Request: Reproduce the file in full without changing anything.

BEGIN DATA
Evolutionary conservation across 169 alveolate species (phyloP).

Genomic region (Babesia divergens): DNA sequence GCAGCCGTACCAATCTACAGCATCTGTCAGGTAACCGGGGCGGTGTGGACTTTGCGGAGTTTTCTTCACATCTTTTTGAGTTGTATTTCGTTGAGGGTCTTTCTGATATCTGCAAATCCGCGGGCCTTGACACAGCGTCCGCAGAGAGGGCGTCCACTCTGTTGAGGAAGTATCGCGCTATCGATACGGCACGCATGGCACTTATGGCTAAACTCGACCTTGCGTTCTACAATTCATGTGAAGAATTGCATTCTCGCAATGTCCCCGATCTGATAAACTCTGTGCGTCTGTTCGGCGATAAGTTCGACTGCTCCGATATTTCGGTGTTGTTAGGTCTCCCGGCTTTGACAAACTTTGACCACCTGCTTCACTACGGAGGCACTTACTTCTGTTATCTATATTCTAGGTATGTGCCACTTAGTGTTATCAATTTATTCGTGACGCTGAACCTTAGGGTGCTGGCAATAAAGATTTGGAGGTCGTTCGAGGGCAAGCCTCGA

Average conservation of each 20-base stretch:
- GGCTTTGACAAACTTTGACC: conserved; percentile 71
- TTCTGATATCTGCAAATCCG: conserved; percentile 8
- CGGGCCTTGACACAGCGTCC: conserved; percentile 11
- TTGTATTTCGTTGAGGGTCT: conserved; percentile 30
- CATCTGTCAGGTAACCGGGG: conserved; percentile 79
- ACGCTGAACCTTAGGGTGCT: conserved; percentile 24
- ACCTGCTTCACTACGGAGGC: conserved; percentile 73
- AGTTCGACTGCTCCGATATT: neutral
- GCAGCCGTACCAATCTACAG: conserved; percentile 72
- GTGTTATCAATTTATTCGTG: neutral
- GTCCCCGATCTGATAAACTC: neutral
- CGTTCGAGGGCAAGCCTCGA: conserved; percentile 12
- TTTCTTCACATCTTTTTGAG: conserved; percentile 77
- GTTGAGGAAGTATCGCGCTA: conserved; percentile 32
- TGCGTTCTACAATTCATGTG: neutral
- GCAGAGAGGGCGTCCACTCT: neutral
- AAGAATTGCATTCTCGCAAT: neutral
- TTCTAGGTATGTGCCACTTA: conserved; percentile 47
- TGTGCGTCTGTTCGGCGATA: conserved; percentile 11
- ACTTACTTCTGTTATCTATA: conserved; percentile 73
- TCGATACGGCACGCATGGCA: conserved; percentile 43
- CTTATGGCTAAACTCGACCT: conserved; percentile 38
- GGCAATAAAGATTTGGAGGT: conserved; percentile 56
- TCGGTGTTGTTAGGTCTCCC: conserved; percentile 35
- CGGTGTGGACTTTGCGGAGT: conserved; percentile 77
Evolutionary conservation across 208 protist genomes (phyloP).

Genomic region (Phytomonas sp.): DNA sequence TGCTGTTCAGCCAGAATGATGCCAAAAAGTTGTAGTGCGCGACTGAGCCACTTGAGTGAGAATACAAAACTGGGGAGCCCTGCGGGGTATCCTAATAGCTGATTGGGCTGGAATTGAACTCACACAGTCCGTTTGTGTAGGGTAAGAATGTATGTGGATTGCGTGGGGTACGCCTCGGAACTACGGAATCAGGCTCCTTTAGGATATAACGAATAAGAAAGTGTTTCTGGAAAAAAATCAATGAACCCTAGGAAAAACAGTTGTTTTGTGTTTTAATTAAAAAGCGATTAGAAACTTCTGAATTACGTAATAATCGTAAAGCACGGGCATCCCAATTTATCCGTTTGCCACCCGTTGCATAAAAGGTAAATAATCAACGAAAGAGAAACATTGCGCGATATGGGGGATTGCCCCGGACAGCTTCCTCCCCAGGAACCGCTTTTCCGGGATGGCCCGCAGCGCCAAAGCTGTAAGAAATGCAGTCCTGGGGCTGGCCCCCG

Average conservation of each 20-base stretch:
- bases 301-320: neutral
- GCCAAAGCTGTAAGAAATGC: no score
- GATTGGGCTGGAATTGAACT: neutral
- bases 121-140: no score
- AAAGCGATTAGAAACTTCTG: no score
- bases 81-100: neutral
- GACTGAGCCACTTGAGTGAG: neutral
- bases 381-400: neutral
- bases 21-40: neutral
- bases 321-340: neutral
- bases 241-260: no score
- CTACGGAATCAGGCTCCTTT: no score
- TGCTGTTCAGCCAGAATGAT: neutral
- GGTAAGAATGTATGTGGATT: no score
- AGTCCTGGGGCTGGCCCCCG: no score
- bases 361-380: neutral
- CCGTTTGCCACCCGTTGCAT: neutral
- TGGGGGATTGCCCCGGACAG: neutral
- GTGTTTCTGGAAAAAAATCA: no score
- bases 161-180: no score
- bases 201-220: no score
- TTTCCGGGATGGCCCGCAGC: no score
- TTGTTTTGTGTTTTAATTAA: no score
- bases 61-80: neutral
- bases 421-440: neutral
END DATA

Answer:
Evolutionary conservation across 169 alveolate species (phyloP).

Genomic region (Babesia divergens): DNA sequence GCAGCCGTACCAATCTACAGCATCTGTCAGGTAACCGGGGCGGTGTGGACTTTGCGGAGTTTTCTTCACATCTTTTTGAGTTGTATTTCGTTGAGGGTCTTTCTGATATCTGCAAATCCGCGGGCCTTGACACAGCGTCCGCAGAGAGGGCGTCCACTCTGTTGAGGAAGTATCGCGCTATCGATACGGCACGCATGGCACTTATGGCTAAACTCGACCTTGCGTTCTACAATTCATGTGAAGAATTGCATTCTCGCAATGTCCCCGATCTGATAAACTCTGTGCGTCTGTTCGGCGATAAGTTCGACTGCTCCGATATTTCGGTGTTGTTAGGTCTCCCGGCTTTGACAAACTTTGACCACCTGCTTCACTACGGAGGCACTTACTTCTGTTATCTATATTCTAGGTATGTGCCACTTAGTGTTATCAATTTATTCGTGACGCTGAACCTTAGGGTGCTGGCAATAAAGATTTGGAGGTCGTTCGAGGGCAAGCCTCGA

Average conservation of each 20-base stretch:
- GGCTTTGACAAACTTTGACC: conserved; percentile 71
- TTCTGATATCTGCAAATCCG: conserved; percentile 8
- CGGGCCTTGACACAGCGTCC: conserved; percentile 11
- TTGTATTTCGTTGAGGGTCT: conserved; percentile 30
- CATCTGTCAGGTAACCGGGG: conserved; percentile 79
- ACGCTGAACCTTAGGGTGCT: conserved; percentile 24
- ACCTGCTTCACTACGGAGGC: conserved; percentile 73
- AGTTCGACTGCTCCGATATT: neutral
- GCAGCCGTACCAATCTACAG: conserved; percentile 72
- GTGTTATCAATTTATTCGTG: neutral
- GTCCCCGATCTGATAAACTC: neutral
- CGTTCGAGGGCAAGCCTCGA: conserved; percentile 12
- TTTCTTCACATCTTTTTGAG: conserved; percentile 77
- GTTGAGGAAGTATCGCGCTA: conserved; percentile 32
- TGCGTTCTACAATTCATGTG: neutral
- GCAGAGAGGGCGTCCACTCT: neutral
- AAGAATTGCATTCTCGCAAT: neutral
- TTCTAGGTATGTGCCACTTA: conserved; percentile 47
- TGTGCGTCTGTTCGGCGATA: conserved; percentile 11
- ACTTACTTCTGTTATCTATA: conserved; percentile 73
- TCGATACGGCACGCATGGCA: conserved; percentile 43
- CTTATGGCTAAACTCGACCT: conserved; percentile 38
- GGCAATAAAGATTTGGAGGT: conserved; percentile 56
- TCGGTGTTGTTAGGTCTCCC: conserved; percentile 35
- CGGTGTGGACTTTGCGGAGT: conserved; percentile 77
Evolutionary conservation across 208 protist genomes (phyloP).

Genomic region (Phytomonas sp.): DNA sequence TGCTGTTCAGCCAGAATGATGCCAAAAAGTTGTAGTGCGCGACTGAGCCACTTGAGTGAGAATACAAAACTGGGGAGCCCTGCGGGGTATCCTAATAGCTGATTGGGCTGGAATTGAACTCACACAGTCCGTTTGTGTAGGGTAAGAATGTATGTGGATTGCGTGGGGTACGCCTCGGAACTACGGAATCAGGCTCCTTTAGGATATAACGAATAAGAAAGTGTTTCTGGAAAAAAATCAATGAACCCTAGGAAAAACAGTTGTTTTGTGTTTTAATTAAAAAGCGATTAGAAACTTCTGAATTACGTAATAATCGTAAAGCACGGGCATCCCAATTTATCCGTTTGCCACCCGTTGCATAAAAGGTAAATAATCAACGAAAGAGAAACATTGCGCGATATGGGGGATTGCCCCGGACAGCTTCCTCCCCAGGAACCGCTTTTCCGGGATGGCCCGCAGCGCCAAAGCTGTAAGAAATGCAGTCCTGGGGCTGGCCCCCG

Average conservation of each 20-base stretch:
- bases 301-320: neutral
- GCCAAAGCTGTAAGAAATGC: no score
- GATTGGGCTGGAATTGAACT: neutral
- bases 121-140: no score
- AAAGCGATTAGAAACTTCTG: no score
- bases 81-100: neutral
- GACTGAGCCACTTGAGTGAG: neutral
- bases 381-400: neutral
- bases 21-40: neutral
- bases 321-340: neutral
- bases 241-260: no score
- CTACGGAATCAGGCTCCTTT: no score
- TGCTGTTCAGCCAGAATGAT: neutral
- GGTAAGAATGTATGTGGATT: no score
- AGTCCTGGGGCTGGCCCCCG: no score
- bases 361-380: neutral
- CCGTTTGCCACCCGTTGCAT: neutral
- TGGGGGATTGCCCCGGACAG: neutral
- GTGTTTCTGGAAAAAAATCA: no score
- bases 161-180: no score
- bases 201-220: no score
- TTTCCGGGATGGCCCGCAGC: no score
- TTGTTTTGTGTTTTAATTAA: no score
- bases 61-80: neutral
- bases 421-440: neutral